THE POPLAR FIELD

The poplars are fell’d, farewell to the shade
And the whispering sound of the cool colonnade;
The winds play no longer and sing in the leaves,
Nor Ouse on his bosom their image receives.

Twelve years have elapsed since I last took a view
Of my favorite field, and the bank where they grew:
And now in the grass behold they are laid,
And the tree is my seat that once lent me a shade.

The blackbird has fled to another retreat
Where the hazels afford him a screen from the heat;
And the scene where his melody charm’d me before
Resounds with his sweet-flowing ditty no more.

My fugitive years are all hasting away,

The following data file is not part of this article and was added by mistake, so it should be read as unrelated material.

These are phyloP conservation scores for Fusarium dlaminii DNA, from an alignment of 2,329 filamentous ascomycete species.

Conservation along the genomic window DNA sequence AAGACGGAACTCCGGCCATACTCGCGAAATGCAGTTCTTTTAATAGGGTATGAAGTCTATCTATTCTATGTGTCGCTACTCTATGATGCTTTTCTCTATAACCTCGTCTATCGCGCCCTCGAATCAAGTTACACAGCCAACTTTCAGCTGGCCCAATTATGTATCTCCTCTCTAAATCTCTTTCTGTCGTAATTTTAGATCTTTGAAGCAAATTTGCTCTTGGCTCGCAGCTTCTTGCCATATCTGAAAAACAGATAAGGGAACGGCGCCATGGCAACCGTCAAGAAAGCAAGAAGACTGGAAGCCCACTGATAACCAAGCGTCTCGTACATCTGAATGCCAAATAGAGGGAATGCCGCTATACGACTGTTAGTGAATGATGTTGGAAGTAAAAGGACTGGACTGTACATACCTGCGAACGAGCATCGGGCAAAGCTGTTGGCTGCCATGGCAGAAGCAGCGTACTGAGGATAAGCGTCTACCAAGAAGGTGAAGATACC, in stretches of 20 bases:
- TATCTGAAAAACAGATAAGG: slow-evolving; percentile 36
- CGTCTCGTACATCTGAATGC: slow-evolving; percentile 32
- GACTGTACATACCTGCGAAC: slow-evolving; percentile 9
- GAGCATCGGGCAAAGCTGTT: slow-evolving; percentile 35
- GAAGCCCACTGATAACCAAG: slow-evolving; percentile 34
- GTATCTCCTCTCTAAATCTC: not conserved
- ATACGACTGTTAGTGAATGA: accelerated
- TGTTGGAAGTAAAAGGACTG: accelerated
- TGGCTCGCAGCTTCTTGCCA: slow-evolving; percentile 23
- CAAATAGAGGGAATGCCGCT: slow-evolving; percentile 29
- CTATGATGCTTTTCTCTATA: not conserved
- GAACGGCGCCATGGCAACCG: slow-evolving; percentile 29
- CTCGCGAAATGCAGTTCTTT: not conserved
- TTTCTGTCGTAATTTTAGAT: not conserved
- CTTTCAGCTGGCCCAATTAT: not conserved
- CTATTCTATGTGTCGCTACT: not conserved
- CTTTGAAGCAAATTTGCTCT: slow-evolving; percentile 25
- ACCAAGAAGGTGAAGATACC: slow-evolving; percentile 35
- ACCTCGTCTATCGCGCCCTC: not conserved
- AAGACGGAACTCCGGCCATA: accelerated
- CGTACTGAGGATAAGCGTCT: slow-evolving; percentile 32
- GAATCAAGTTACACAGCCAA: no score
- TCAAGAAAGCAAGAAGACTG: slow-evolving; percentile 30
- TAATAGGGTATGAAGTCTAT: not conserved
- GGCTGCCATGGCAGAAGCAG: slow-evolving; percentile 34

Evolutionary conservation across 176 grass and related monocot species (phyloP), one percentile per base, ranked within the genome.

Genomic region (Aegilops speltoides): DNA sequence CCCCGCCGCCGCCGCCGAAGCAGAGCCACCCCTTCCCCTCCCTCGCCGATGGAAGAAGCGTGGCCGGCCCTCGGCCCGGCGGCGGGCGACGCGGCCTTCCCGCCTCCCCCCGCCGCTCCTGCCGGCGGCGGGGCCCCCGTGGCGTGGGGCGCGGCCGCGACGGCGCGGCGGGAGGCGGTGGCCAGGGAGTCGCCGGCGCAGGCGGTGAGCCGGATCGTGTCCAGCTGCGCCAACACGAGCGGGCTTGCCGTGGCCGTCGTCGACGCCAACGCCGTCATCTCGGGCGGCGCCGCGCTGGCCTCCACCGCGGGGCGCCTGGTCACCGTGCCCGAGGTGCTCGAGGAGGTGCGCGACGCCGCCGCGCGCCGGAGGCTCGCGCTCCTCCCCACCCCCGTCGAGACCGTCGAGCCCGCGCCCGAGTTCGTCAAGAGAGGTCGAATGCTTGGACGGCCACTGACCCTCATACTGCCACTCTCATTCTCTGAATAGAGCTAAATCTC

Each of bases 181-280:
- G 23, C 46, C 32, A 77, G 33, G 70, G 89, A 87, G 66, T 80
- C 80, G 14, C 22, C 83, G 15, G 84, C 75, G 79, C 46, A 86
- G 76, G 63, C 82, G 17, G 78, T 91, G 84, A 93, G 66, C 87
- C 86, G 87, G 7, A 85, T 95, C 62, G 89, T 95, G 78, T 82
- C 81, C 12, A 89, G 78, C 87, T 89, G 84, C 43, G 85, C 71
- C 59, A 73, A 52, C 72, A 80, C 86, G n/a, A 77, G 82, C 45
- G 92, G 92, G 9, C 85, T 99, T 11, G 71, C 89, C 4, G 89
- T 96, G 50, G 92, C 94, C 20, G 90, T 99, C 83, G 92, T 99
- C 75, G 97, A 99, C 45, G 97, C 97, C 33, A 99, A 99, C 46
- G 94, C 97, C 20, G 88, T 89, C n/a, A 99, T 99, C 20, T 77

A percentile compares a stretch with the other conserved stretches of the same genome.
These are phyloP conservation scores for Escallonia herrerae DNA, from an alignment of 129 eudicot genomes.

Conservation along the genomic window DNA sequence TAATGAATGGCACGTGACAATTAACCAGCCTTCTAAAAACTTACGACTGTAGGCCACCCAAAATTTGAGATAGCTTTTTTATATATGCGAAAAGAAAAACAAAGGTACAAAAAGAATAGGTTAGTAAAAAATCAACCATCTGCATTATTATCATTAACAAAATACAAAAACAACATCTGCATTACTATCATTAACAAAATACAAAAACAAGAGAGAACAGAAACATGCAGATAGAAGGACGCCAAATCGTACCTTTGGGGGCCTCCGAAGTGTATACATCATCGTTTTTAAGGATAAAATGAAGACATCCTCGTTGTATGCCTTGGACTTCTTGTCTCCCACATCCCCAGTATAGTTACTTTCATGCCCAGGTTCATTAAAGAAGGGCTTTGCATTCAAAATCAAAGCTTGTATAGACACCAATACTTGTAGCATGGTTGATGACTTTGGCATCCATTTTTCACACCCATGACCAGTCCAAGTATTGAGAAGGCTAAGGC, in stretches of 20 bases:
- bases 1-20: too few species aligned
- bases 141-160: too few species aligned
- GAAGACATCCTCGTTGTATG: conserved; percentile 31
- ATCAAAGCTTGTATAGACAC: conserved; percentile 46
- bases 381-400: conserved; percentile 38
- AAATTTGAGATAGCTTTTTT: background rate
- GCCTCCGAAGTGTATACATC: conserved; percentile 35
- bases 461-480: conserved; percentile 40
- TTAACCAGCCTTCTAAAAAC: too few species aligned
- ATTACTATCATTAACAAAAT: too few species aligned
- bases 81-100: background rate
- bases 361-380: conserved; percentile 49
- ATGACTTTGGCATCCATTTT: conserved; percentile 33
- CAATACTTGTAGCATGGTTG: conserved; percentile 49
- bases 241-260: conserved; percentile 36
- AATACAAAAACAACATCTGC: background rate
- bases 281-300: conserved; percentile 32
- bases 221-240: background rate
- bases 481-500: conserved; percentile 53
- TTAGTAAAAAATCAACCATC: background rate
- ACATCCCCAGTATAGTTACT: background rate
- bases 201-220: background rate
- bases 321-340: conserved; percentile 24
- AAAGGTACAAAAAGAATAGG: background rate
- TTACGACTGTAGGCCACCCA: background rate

And I must ere long lie lowly as they,
With a turf on my breast and a stone at my head,
Ere another such grove shall arise in its stead.

‘Tis a sight to engage me, if anything can,
To muse on the perishing pleasures of man;
Short-lived as we are, our enjoyments, I see,
Have a still shorter date, and die sooner than we.

— W. Cowper

SOLITUDE

Happy the man, whose wish and care
A few paternal acres bound,
Content to breathe his native air
In his own ground.

Whose herds with milk, whose fields with bread,
Whose flocks supply him with attire;
Whose trees in summer yield him shade
In winter, fire.

Blest, who can unconcern’dly find
Hours, days, and years, slide soft away
In health of body, peace of mind,
Quiet by day,

Sound sleep by night; study and ease
Together mix’d; sweet recreation,
And innocence, which most does please
With meditation.

Thus let me live, unseen, unknown;
Thus unlamented let me die;
Steal from the world, and not a stone
Tell where I lie.

— A. POPE.